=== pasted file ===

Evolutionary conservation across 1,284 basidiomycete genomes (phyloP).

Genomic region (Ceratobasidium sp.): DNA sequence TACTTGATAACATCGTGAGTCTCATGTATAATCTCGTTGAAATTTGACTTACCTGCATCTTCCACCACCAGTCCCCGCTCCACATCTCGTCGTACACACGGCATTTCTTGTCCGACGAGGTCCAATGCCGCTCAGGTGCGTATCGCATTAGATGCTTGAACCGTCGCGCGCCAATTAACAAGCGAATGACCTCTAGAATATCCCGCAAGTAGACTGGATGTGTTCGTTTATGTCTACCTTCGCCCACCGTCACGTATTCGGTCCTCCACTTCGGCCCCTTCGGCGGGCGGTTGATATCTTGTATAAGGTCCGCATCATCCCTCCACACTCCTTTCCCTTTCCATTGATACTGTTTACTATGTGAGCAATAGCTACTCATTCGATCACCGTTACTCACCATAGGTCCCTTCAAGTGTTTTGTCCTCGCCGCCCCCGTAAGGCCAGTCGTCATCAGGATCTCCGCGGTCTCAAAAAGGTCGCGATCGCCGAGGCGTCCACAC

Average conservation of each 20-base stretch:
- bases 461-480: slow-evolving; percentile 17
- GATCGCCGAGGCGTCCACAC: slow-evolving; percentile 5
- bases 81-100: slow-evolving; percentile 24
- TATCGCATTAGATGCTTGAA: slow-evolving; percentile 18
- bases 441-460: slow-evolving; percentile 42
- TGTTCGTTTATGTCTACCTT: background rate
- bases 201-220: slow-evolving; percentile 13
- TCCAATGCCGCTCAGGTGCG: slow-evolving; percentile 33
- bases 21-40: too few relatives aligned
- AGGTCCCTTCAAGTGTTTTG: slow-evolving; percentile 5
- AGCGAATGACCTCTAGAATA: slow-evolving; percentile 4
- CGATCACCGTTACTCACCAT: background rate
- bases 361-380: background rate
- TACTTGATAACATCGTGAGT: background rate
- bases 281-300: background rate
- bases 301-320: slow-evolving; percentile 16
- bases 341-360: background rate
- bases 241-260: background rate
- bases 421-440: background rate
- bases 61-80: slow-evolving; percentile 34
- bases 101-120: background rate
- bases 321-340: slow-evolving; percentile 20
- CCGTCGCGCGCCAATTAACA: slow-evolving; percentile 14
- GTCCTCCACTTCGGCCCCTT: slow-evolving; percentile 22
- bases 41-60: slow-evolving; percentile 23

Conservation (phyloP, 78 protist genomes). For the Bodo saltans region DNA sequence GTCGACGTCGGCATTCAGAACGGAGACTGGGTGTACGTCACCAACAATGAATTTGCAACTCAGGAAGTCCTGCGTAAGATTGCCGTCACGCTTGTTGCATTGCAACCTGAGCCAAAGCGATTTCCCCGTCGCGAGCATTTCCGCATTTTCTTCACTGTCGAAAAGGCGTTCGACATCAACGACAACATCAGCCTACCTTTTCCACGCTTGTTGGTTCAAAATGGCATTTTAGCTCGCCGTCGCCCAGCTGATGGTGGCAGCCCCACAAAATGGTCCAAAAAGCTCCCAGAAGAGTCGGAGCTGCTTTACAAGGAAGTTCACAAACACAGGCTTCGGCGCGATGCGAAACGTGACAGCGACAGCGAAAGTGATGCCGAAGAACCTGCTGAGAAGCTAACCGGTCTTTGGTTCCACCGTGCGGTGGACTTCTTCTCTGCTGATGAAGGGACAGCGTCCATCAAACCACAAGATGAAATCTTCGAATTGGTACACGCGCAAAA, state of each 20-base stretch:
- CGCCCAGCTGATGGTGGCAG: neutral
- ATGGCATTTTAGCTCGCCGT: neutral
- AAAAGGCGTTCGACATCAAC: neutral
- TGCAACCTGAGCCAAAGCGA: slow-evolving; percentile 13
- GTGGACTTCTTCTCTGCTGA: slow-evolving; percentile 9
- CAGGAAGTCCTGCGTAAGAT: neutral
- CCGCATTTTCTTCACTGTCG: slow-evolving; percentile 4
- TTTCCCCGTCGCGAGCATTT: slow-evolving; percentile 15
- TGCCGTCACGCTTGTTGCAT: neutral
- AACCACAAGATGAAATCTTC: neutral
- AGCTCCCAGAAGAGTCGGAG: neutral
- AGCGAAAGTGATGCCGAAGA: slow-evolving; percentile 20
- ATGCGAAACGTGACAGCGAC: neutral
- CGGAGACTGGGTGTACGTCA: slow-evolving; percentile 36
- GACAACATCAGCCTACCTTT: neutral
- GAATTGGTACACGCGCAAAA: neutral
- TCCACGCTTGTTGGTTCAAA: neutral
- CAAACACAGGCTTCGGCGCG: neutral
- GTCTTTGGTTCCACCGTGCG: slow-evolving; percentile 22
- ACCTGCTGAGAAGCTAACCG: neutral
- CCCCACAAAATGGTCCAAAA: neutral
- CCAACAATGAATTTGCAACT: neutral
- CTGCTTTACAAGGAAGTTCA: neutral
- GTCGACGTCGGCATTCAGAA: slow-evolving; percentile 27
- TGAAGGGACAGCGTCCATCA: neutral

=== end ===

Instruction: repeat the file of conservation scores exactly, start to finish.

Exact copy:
Evolutionary conservation across 1,284 basidiomycete genomes (phyloP).

Genomic region (Ceratobasidium sp.): DNA sequence TACTTGATAACATCGTGAGTCTCATGTATAATCTCGTTGAAATTTGACTTACCTGCATCTTCCACCACCAGTCCCCGCTCCACATCTCGTCGTACACACGGCATTTCTTGTCCGACGAGGTCCAATGCCGCTCAGGTGCGTATCGCATTAGATGCTTGAACCGTCGCGCGCCAATTAACAAGCGAATGACCTCTAGAATATCCCGCAAGTAGACTGGATGTGTTCGTTTATGTCTACCTTCGCCCACCGTCACGTATTCGGTCCTCCACTTCGGCCCCTTCGGCGGGCGGTTGATATCTTGTATAAGGTCCGCATCATCCCTCCACACTCCTTTCCCTTTCCATTGATACTGTTTACTATGTGAGCAATAGCTACTCATTCGATCACCGTTACTCACCATAGGTCCCTTCAAGTGTTTTGTCCTCGCCGCCCCCGTAAGGCCAGTCGTCATCAGGATCTCCGCGGTCTCAAAAAGGTCGCGATCGCCGAGGCGTCCACAC

Average conservation of each 20-base stretch:
- bases 461-480: slow-evolving; percentile 17
- GATCGCCGAGGCGTCCACAC: slow-evolving; percentile 5
- bases 81-100: slow-evolving; percentile 24
- TATCGCATTAGATGCTTGAA: slow-evolving; percentile 18
- bases 441-460: slow-evolving; percentile 42
- TGTTCGTTTATGTCTACCTT: background rate
- bases 201-220: slow-evolving; percentile 13
- TCCAATGCCGCTCAGGTGCG: slow-evolving; percentile 33
- bases 21-40: too few relatives aligned
- AGGTCCCTTCAAGTGTTTTG: slow-evolving; percentile 5
- AGCGAATGACCTCTAGAATA: slow-evolving; percentile 4
- CGATCACCGTTACTCACCAT: background rate
- bases 361-380: background rate
- TACTTGATAACATCGTGAGT: background rate
- bases 281-300: background rate
- bases 301-320: slow-evolving; percentile 16
- bases 341-360: background rate
- bases 241-260: background rate
- bases 421-440: background rate
- bases 61-80: slow-evolving; percentile 34
- bases 101-120: background rate
- bases 321-340: slow-evolving; percentile 20
- CCGTCGCGCGCCAATTAACA: slow-evolving; percentile 14
- GTCCTCCACTTCGGCCCCTT: slow-evolving; percentile 22
- bases 41-60: slow-evolving; percentile 23

Conservation (phyloP, 78 protist genomes). For the Bodo saltans region DNA sequence GTCGACGTCGGCATTCAGAACGGAGACTGGGTGTACGTCACCAACAATGAATTTGCAACTCAGGAAGTCCTGCGTAAGATTGCCGTCACGCTTGTTGCATTGCAACCTGAGCCAAAGCGATTTCCCCGTCGCGAGCATTTCCGCATTTTCTTCACTGTCGAAAAGGCGTTCGACATCAACGACAACATCAGCCTACCTTTTCCACGCTTGTTGGTTCAAAATGGCATTTTAGCTCGCCGTCGCCCAGCTGATGGTGGCAGCCCCACAAAATGGTCCAAAAAGCTCCCAGAAGAGTCGGAGCTGCTTTACAAGGAAGTTCACAAACACAGGCTTCGGCGCGATGCGAAACGTGACAGCGACAGCGAAAGTGATGCCGAAGAACCTGCTGAGAAGCTAACCGGTCTTTGGTTCCACCGTGCGGTGGACTTCTTCTCTGCTGATGAAGGGACAGCGTCCATCAAACCACAAGATGAAATCTTCGAATTGGTACACGCGCAAAA, state of each 20-base stretch:
- CGCCCAGCTGATGGTGGCAG: neutral
- ATGGCATTTTAGCTCGCCGT: neutral
- AAAAGGCGTTCGACATCAAC: neutral
- TGCAACCTGAGCCAAAGCGA: slow-evolving; percentile 13
- GTGGACTTCTTCTCTGCTGA: slow-evolving; percentile 9
- CAGGAAGTCCTGCGTAAGAT: neutral
- CCGCATTTTCTTCACTGTCG: slow-evolving; percentile 4
- TTTCCCCGTCGCGAGCATTT: slow-evolving; percentile 15
- TGCCGTCACGCTTGTTGCAT: neutral
- AACCACAAGATGAAATCTTC: neutral
- AGCTCCCAGAAGAGTCGGAG: neutral
- AGCGAAAGTGATGCCGAAGA: slow-evolving; percentile 20
- ATGCGAAACGTGACAGCGAC: neutral
- CGGAGACTGGGTGTACGTCA: slow-evolving; percentile 36
- GACAACATCAGCCTACCTTT: neutral
- GAATTGGTACACGCGCAAAA: neutral
- TCCACGCTTGTTGGTTCAAA: neutral
- CAAACACAGGCTTCGGCGCG: neutral
- GTCTTTGGTTCCACCGTGCG: slow-evolving; percentile 22
- ACCTGCTGAGAAGCTAACCG: neutral
- CCCCACAAAATGGTCCAAAA: neutral
- CCAACAATGAATTTGCAACT: neutral
- CTGCTTTACAAGGAAGTTCA: neutral
- GTCGACGTCGGCATTCAGAA: slow-evolving; percentile 27
- TGAAGGGACAGCGTCCATCA: neutral